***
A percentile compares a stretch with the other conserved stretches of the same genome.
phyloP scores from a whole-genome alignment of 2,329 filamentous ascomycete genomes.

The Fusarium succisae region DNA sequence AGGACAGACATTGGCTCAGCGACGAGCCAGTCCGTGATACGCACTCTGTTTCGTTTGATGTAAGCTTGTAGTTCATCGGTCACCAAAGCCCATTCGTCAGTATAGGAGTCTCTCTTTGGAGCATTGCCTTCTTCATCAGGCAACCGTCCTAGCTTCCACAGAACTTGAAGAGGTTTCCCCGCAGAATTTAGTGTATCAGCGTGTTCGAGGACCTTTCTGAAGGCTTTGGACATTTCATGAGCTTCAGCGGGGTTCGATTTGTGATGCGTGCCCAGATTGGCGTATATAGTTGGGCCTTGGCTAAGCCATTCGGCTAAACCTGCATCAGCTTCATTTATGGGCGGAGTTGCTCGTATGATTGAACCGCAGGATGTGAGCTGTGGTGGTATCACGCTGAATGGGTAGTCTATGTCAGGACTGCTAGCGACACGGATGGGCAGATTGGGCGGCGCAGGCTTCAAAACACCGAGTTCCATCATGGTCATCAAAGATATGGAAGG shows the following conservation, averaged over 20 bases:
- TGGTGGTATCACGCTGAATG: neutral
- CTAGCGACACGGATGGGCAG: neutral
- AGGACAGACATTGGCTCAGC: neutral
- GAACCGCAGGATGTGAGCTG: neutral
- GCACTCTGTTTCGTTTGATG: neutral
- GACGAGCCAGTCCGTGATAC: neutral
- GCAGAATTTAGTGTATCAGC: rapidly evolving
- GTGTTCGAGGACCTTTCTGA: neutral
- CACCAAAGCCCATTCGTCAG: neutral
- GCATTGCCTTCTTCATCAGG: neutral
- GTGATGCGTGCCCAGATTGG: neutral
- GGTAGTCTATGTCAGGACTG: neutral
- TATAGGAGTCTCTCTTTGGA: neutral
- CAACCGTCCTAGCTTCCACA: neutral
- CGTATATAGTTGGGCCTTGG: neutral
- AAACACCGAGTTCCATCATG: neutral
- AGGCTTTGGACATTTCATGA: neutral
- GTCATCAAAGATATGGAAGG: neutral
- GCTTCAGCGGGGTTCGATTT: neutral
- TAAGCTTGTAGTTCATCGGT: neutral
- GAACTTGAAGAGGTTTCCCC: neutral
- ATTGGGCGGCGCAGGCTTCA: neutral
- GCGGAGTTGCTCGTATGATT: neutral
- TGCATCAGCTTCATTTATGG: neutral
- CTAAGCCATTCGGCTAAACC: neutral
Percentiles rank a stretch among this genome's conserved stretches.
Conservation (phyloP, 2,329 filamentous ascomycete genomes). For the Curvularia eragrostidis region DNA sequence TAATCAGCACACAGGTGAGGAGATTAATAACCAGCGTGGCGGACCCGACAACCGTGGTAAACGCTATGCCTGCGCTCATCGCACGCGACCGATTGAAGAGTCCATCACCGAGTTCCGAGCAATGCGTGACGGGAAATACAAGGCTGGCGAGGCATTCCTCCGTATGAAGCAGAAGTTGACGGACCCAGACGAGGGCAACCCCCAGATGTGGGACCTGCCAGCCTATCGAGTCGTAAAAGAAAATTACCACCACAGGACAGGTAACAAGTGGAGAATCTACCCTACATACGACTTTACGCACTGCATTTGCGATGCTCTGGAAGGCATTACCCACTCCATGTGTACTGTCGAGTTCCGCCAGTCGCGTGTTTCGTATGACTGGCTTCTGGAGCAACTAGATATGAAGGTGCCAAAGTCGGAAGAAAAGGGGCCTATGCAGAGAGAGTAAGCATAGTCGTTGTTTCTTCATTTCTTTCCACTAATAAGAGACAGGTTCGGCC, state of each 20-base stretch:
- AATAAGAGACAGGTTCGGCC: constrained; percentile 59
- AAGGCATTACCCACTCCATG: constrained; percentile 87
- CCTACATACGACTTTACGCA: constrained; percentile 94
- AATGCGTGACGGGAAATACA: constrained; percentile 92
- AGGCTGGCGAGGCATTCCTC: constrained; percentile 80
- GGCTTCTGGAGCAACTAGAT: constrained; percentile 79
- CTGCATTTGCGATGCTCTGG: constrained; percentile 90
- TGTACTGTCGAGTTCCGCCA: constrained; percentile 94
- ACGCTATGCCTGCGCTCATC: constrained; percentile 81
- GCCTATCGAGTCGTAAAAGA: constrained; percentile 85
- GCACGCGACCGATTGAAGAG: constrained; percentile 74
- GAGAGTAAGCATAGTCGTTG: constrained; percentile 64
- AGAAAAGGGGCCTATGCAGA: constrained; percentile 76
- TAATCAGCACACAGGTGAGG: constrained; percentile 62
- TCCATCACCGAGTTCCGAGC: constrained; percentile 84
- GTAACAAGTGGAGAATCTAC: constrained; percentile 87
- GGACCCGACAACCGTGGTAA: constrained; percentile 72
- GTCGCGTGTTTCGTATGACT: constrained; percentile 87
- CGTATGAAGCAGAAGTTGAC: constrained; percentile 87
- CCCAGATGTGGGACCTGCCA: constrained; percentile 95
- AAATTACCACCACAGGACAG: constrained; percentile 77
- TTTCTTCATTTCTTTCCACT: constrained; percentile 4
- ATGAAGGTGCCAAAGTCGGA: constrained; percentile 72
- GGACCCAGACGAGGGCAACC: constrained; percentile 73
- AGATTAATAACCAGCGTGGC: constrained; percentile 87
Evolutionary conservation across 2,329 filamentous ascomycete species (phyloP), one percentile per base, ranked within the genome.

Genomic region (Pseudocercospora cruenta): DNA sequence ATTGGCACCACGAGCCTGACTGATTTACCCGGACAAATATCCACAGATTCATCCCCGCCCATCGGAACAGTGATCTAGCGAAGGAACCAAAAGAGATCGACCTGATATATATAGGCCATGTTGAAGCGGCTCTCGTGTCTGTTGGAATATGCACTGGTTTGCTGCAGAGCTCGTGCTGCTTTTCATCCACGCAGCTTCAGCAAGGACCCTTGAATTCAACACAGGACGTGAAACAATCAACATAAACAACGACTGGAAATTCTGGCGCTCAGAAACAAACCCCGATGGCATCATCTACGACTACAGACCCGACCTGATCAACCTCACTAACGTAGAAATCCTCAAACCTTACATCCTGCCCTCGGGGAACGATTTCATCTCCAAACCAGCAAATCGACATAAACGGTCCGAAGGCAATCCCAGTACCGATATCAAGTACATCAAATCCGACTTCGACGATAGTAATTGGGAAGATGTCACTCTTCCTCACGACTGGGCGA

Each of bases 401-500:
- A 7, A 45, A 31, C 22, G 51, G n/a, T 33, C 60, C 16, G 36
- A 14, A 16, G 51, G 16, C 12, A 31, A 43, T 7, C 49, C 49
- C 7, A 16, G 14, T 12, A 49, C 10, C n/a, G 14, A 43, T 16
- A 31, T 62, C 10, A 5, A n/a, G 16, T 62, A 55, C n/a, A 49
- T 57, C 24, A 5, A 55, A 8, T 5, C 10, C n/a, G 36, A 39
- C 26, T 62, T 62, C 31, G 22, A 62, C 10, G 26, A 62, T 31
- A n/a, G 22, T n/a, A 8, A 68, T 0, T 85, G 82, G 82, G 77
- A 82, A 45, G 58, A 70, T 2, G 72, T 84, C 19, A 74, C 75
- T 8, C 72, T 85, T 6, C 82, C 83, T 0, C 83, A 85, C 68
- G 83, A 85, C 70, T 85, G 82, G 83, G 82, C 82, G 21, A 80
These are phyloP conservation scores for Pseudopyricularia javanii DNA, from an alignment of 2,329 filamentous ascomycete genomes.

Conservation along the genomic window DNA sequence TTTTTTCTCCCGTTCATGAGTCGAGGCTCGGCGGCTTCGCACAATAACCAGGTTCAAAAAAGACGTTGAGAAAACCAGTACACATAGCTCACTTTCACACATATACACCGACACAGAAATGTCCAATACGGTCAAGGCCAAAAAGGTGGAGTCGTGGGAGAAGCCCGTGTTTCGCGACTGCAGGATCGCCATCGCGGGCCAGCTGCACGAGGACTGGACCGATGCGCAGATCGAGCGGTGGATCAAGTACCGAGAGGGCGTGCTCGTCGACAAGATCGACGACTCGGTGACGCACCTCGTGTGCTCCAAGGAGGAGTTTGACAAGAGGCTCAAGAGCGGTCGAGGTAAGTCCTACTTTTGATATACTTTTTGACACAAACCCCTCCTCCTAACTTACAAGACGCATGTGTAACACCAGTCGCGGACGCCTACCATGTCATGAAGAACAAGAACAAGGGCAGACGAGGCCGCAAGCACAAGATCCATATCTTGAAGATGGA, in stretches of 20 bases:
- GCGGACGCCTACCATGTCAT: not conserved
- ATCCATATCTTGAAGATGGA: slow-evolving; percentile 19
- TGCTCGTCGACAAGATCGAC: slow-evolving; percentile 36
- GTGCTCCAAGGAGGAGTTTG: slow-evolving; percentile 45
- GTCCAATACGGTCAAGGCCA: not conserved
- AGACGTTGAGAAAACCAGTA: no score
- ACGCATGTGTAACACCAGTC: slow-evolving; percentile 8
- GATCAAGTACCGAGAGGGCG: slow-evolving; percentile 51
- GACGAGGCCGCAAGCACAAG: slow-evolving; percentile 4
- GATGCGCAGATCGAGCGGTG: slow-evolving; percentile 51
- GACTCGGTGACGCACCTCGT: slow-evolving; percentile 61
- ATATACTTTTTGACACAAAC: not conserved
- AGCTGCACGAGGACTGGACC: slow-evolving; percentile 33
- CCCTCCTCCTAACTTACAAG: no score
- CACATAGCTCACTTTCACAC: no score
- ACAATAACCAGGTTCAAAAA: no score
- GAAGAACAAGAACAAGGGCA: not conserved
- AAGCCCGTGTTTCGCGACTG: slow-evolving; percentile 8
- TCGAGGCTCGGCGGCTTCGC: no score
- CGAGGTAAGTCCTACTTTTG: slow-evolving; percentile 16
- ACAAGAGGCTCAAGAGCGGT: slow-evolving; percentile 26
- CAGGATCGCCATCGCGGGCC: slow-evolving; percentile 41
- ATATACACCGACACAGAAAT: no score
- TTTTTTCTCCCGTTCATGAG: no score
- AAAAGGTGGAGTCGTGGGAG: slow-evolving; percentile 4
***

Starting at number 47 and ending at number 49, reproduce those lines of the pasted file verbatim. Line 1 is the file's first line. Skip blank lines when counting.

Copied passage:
- GGACCCGACAACCGTGGTAA: constrained; percentile 72
- GTCGCGTGTTTCGTATGACT: constrained; percentile 87
- CGTATGAAGCAGAAGTTGAC: constrained; percentile 87